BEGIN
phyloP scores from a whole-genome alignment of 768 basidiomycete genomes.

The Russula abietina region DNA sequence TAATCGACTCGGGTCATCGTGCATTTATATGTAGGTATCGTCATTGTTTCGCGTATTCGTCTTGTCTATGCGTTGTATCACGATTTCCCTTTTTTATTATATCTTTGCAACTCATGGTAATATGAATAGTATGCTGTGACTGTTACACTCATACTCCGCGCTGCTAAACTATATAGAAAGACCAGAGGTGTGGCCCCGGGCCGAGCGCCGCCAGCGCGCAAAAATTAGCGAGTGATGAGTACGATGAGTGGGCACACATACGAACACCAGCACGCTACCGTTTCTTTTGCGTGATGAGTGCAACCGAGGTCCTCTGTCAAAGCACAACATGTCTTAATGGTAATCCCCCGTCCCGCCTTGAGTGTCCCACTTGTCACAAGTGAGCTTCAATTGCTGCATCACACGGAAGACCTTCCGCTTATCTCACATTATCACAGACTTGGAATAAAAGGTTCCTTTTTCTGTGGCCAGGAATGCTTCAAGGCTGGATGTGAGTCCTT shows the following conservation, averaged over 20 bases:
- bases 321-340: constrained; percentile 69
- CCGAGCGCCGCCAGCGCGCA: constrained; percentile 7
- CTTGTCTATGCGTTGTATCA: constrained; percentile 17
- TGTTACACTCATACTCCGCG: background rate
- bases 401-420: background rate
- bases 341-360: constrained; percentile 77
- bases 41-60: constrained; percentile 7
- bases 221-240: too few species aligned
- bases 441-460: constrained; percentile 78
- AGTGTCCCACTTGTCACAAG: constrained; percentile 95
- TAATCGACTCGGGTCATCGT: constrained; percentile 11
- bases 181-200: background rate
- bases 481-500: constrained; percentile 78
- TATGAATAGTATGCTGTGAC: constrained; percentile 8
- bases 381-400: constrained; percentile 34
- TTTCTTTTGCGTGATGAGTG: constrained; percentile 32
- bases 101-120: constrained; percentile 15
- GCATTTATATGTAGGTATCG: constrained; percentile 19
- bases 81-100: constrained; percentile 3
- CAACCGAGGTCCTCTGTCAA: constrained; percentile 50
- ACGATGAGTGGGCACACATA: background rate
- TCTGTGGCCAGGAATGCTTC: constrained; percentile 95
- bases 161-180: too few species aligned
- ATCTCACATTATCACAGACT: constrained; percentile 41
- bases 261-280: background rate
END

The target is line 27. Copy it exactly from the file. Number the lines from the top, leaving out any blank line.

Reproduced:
- bases 261-280: background rate